Amelia Earhart’s Death Is Not As Much of a Mystery Anymore

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Amelia Earhart’s Death Is Not As Much of a Mystery Anymore

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Did you know that Amelia Earhart was one of the most powerful women in American History? Did you know that she set many records for her flight achievements? Did you also know that her death in 1937 is a complete mystery, until now?

Amelia Earhart was born on July 24, 1897 in Atchison Kansas. From an early age, her parents considered her the ringleader of their three daughters. At the age of 10, Earhart saw her first aircraft at the Iowa State Fair in Des Moines. Her father later noted that Miss Earhart was not amused by the aircraft and declined a ride on it at the time. She completed high school at Chicago’s Hyde Park High School in 1916. After graduating, she attended a junior college program in Pennsylvania before becoming a nurse’s aide for the Red Cross. In 1920, Earhart received a ride in an aircraft from Frank Hawks which sparked her interest in aviation.

In 1932, Earhart became the first woman to complete a solo transatlantic flight. Later that year, she became the first women to fly solo around the world. In 1937, she set off on her second attempt to fly coast to coast with Fred Noonan. After more than 25 days of flight, their plane disappeared near Howland island in the pacific. After two weeks of searching for the missing pilots, the Coast Guard called off their investigation.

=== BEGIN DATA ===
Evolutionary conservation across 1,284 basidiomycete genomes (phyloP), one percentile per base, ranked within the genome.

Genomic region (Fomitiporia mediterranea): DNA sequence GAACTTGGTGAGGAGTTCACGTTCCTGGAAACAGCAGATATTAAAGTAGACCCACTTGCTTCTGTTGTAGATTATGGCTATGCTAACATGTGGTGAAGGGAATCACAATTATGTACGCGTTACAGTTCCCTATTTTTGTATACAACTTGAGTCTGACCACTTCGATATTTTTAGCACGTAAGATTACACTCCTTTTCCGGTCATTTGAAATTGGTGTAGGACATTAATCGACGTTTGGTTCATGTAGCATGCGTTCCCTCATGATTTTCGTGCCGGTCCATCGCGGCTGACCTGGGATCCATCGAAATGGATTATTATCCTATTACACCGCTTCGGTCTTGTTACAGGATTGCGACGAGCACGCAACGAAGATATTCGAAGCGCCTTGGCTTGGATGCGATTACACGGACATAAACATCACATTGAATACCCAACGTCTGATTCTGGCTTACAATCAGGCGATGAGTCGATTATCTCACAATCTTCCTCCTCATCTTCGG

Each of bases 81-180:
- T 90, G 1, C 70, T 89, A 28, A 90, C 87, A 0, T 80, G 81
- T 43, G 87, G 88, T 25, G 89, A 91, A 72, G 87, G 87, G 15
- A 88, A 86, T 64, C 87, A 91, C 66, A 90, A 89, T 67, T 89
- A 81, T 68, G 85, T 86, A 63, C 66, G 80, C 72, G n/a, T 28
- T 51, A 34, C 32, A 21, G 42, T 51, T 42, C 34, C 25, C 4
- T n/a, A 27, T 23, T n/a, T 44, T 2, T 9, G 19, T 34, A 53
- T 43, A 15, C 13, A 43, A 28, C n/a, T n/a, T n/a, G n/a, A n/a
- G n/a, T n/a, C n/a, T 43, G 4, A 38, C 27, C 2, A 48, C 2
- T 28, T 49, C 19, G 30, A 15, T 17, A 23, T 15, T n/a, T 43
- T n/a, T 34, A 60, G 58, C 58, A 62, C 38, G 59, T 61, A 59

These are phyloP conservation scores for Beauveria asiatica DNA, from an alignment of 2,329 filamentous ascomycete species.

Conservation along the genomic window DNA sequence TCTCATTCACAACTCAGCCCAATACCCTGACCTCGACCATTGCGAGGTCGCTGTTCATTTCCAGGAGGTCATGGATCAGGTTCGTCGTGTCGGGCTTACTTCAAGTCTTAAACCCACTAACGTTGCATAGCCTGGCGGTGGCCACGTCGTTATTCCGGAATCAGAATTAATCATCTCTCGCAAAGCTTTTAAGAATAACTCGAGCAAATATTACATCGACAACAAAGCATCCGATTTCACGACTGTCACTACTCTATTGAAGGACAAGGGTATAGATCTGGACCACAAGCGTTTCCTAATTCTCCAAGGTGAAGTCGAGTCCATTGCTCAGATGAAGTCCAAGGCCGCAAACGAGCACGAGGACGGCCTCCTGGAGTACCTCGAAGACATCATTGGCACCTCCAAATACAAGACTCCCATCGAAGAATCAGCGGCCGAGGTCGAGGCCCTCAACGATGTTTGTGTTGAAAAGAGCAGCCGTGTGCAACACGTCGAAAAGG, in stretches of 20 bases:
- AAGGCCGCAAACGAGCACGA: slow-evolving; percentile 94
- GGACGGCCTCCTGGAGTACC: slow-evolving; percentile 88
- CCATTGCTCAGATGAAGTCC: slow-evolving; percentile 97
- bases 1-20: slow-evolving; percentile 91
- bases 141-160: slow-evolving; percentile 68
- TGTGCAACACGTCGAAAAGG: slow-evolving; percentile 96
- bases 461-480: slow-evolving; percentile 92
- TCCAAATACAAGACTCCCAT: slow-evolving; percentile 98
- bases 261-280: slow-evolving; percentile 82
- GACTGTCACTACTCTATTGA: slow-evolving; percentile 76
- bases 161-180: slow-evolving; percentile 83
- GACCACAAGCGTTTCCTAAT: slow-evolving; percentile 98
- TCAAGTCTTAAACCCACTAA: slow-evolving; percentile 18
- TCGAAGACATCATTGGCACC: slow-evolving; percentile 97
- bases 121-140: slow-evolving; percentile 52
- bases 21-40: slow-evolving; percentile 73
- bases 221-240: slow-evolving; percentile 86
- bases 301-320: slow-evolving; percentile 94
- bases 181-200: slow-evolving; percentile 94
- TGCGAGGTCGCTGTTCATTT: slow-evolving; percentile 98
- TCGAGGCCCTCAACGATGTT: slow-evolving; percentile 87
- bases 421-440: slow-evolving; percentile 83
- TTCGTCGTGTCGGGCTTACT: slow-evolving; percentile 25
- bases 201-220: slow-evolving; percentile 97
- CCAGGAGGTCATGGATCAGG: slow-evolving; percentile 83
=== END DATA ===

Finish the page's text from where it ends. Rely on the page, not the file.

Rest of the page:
Almost eighty years after Earhart’s disappearance, Ric Gilespie, the director of the International Group for Historic Aircraft Recovery, has stated that he believes Ms. Earhart spent her last days as a castaway on a desolate Pacific island. The group has found similarities between the pilot and the partial skeleton of a castaway discovered on a remote Pacific island in 1940. They used techniques with forensic anthropologists and imaging experts to compare measurements of the castaway skeleton’s arm bones to a photo of Earhart, finding that the measurements were “virtually identical.” This new discovery does not necessarily mean that the bones belong to Earhart, but researchers say that it provides significant evidence as they continue researching this topic.

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